Finland’s NATO membership could put relations with Russia at risk – govt report
“Political and economic reactions may be strong, even harsh, notably during the transition phase. Even while stopping short of the use of force, specific counter-measures would be difficult to predict,” a report prepared for Finnish Prime Minister Juha Sipila's government states.
It also predicts that the country’s membership in the military alliance which repeatedly called Russia an ‘aggressor’ and severed political ties with it following Crimea’s accession would severely affect trade between the two countries.
“This is a question of grand strategy,” Finnish Prime Minister Sipila said commenting on the predictions.
Finland shares a 1,340 km-long border and a long history full of controversies with Russia, which it used to be part of. The 60-page report stresses that joint Finnish-Swedish application is a better strategic alternative than a separate move towards NATO membership by either of these two countries.
“Mutual cooperation between the Nordic neighbors when decisions are made about joining NATO [are crucial],” it states, stressing that it would be “considerably more benign for Finland” if the two countries joined at the same.
The report explains that if Finland joins NATO the latter’s border length with Russia would be doubled, however, without Sweden, Finland would be left as an isolated enclave, difficult to defend.
“Similarly, a Swedish decision to join NATO and a Finnish decision not to join would leave Finland isolated and exposed.”
Sipila said that the governments of Finland and Sweden had already promised not to “surprise each other” on joining NATO if it comes to it.
Sweden's government recently said it did not intend to join the alliance, but four opposition parties want membership, with polls in the country showing that the population is also split on the matter. In Finland, however, a majority opposes the prospect. According to a recent poll by Finnish public broadcaster YLE only 22 percent of Finns support joining NATO, while some 55 percent are against it.
Earlier on Friday, commenting on the prospect of Sweden joining NATO, Russian Foreign Minister Sergey Lavrov said that while Russia is not interested in neutral Sweden entering the alliance, “any state has the right to decide independently on the forms of ensuring security” and “if Sweden decides to join NATO, we won’t think that it intends to attack us.”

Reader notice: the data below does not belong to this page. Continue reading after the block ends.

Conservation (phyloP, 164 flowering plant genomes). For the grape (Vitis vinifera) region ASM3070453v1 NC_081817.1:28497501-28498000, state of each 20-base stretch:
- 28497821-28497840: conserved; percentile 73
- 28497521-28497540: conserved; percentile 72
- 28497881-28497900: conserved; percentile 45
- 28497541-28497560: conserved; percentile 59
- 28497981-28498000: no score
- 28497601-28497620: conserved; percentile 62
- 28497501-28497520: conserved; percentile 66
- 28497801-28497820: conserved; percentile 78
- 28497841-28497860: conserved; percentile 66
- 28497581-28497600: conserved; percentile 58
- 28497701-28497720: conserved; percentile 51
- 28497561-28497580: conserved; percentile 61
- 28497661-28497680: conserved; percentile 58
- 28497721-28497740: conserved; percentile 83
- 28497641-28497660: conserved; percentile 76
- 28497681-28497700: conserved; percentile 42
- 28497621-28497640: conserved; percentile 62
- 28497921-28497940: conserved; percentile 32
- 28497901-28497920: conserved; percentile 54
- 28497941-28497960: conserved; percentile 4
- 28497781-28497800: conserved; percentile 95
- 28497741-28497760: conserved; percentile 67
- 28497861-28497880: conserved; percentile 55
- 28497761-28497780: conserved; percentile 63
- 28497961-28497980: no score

However, he also pointed out that alliance infrastructure in Sweden would definitely spark a reaction from the Russian military.
“It's one thing to have neutral neighbors in the North and another to have neighbors who are members of the North Atlantic alliance,” Lavrov told Swedish newspaper Dagens Nyheter in an interview published Friday.
“[If Sweden decides to join NATO] we will have to take the necessary defense measures on our Northern borders, based on the fact that there is a military political bloc across the border, which regards Russia a threat and intends to deter it.”
Meanwhile, German media citing a Defense Ministry spokesman reported on Friday that NATO is looking at strategies to further boost its presence in Eastern Europe, including sending German troops to Lithuania.
“There are various models under preliminary discussions and voting in NATO is underway,” the ministry’s spokesman Jens Flosdorff told the DPA news agency. “Decisions will be made this fall at the NATO summit in Warsaw.”
The military alliance is to meet in the Polish capital of Warsaw in July. The 28 member states are expected to agree on a roadmap to enhance combat readiness in Eastern Europe and the Black Sea, which it’s been bolstering since the Ukrainian crisis began in 2014.